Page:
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Event report: ApacheCon North America, 2017, Miami

Event Report, ApacheCon North America 2017

May 15-19, 2017

(This is an abridged version of the report I sent to my manager.)

Last week I attended ApacheCon North America in Miami. I am the conference chair of ApacheCon, and have been for on and off for  about 15 years. Red Hat has been a sponsor of ApacheCon almost every single time since we started doing it 17 years ago. In addition to being deeply involved in specific projects, such as Tomcat, ActiveMQ, and Mesos, we are tangentially involved in many of the other projects at the Apache Software Foundation.

Presentations from ApacheCon may be found at https://www.youtube.com/playlist?list=PLbzoR-pLrL6pLDCyPxByWQwYTL-JrF5Rp (Yes, that’s the Linux Foundation’s YouTube channel – this ApacheCon was produced by the LF events team.)

I’d like to draw specific attention to Alan Gates, at Hortonworks, who has developed a course to train people at the company in how to work with upstream projects. He did this because, as the company expanded from a small group of founders who deeply understood open source, to thousands of employees who kinda sorta got it, but not always.

Also of great interest was the keynote by Sandra Matz about what your social media profile tells the world about you. It’s worth watching all the way to the end, as she doesn’t just talk about the reasons to be terrified of the interwebs, but also about how this kind of analysis can actually be used for good rather than evil.

Why I love ApacheCon 

This is the lightning talk I gave this evening at ApacheCon: 

ApacheCon is a high point of my year, every year, going back to March of 2000.

In late 1999, Ken Coar told me I should submit a talk for ApacheCon. Astonishingly, my talks were all accepted, and I found myself in Orlando speaking in front of a few hundred people who thought I knew what I was talking about. I have since made a career out of that particular game.

This is the 28th ApacheCon since the creation of the Apache Software Foundation. 29 if you count the event in 1998 before there was a Foundation. I don’t count it, because I missed it. I also missed the ApacheCon in Sinsheim, Germany, in 2012, for which I will never forgive my boss at the time. But I *think* I have been to more ApacheCons than anyone else. 27 of them.

I love being on stage. With hundreds of people looking at me, hanging on my every word, believing I know what I’m talking about.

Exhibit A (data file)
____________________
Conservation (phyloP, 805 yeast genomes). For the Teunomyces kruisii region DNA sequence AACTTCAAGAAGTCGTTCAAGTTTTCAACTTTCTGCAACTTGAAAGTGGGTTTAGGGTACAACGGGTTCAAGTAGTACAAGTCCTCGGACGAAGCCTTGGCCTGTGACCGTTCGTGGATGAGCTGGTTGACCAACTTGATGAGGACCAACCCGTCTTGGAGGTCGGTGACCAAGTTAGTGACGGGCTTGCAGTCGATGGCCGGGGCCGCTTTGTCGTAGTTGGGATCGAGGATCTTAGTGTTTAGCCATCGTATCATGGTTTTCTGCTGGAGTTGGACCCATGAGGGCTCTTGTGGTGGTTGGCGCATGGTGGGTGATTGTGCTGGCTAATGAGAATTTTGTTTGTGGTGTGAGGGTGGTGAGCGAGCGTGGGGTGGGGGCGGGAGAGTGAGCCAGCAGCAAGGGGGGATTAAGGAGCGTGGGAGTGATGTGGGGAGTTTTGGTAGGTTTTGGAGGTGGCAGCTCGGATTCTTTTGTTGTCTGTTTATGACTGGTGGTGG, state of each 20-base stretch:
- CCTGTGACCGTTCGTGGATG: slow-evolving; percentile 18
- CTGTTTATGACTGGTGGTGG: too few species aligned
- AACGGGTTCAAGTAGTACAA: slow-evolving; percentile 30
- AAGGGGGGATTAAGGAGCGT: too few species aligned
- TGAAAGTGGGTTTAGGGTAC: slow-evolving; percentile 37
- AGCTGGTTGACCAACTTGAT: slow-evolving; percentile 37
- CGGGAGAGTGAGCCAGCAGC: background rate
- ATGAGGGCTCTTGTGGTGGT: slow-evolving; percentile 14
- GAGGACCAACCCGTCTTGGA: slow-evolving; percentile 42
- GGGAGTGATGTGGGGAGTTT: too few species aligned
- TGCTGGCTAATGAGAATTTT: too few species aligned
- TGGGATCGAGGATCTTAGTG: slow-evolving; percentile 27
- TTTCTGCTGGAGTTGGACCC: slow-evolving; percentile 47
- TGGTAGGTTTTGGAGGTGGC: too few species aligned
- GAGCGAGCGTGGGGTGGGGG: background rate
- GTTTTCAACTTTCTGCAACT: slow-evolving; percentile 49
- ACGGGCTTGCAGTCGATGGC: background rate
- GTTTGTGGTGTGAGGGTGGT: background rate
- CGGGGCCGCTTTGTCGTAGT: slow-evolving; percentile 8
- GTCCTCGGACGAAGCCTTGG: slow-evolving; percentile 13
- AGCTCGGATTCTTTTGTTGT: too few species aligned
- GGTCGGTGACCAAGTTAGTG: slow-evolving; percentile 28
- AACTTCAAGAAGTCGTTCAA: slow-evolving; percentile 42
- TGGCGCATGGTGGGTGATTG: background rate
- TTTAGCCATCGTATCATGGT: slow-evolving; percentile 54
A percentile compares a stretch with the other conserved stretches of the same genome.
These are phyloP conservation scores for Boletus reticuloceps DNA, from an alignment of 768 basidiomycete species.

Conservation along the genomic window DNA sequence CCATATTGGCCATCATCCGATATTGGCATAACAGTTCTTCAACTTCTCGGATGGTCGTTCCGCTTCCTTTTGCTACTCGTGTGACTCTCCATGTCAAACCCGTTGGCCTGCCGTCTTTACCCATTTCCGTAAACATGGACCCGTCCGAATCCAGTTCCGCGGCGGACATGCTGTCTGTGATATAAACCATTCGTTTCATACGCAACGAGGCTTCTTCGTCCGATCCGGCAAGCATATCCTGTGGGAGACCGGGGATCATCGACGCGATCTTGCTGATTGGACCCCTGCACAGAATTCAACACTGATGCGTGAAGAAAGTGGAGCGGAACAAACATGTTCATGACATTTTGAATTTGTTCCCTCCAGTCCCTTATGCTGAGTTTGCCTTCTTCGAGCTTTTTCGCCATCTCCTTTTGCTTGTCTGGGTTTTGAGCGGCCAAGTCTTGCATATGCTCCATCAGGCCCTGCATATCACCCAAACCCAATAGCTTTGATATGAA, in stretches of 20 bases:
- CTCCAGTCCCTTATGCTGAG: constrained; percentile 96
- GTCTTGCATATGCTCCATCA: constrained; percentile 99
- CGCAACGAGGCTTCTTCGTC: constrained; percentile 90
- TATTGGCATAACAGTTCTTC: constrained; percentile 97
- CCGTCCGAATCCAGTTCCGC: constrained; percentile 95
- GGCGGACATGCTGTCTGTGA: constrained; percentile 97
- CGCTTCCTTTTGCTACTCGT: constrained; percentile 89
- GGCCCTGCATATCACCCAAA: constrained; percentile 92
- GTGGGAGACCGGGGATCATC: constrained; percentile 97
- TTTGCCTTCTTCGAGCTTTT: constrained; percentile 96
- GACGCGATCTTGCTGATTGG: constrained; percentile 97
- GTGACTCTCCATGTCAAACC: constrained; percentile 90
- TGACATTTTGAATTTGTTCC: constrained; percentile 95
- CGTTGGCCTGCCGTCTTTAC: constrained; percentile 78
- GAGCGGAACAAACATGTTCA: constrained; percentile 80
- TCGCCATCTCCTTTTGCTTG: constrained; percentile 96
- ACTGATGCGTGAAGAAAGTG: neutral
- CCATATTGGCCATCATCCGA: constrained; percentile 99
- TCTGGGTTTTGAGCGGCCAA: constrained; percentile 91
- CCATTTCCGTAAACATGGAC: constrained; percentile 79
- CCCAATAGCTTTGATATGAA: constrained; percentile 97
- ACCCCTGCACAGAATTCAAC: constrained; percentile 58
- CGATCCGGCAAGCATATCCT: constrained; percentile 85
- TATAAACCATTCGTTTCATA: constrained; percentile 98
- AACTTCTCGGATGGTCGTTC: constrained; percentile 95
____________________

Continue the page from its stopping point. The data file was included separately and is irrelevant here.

But there’s other reasons I love ApacheCon. It’s the place I go to see some of my oldest friends – many of whom I first met at ApacheCon, including some new ones this week.

I love ApacheCon because it shows me that I’m not alone. As C. S. Lewis said, we read to know that we’re not alone. Except that he didn’t say it. It’s actually just a quote from a movie about him.

I love ApacheCon because I love Apache. And Hawaiian shirts. Shane’s lightning talks are another high point of my year, because they are both entertaining and informational. Except I hear he’s not giving one this year.

I love ApacheCon because of the passion that I see in the people that attend. People that love Apache, and also love solving actual real world problems. The sessions here at ApacheCon range from the esoteric and philosophical to the deeply practical, but at the heart of each one is a desire to solve problems in the real world. To scratch your own itch, as the saying goes.

I love ApacheCon because of our sponsors. Talking to sponsors about why they are here at ApacheCon has the effect of re-centering us. Sure, open source is about having fun and tinkering, but it’s also about solving problems for real people that rely on us. People that depend on Apache because we have a reputation for vendor-neutral, high-quality software which is sustainable because of those esoteric philosophies that we cling to even in the face of practical realities.

I love ApacheCon because of the time I’ve put into it. I’ve worked on ApacheCon for 18 years now. I often refer to ApacheCon as my life’s work. I spend hundreds of hours on it, and so do many other people, including our amazing producers, our numerous volunteers, our tireless Infra contractors, our beloved Melissa, and our supportive board of directors. ApacheCon is my sweat and tears, literally and figuratively. It’s older than two of my kids, and the oldest kid grew up knowing that Dad loves ApacheCon. The wall in my office is covered with ApacheCon attendee badges – 27 of them. And ApacheCon has become a part of my identity.

So as we look forward to the next ApacheCon (details coming very, very soon, I hope) we need to figure out what *you* want ApacheCon to be, and make it that, rather than doing it just because it’s what we do, and what we’ve always done. ApacheCon is about building community, more than it’s about anything else, and that’s really why I love ApacheCon. I love seeing communities come together around a common goal, and believing that I was a catalyst in making that happen.

So, thank you so much for coming to ApacheCon, my friends. I hope you’ll come again, and I hope that you’ll come to love it as much as I do. But that might not be possible.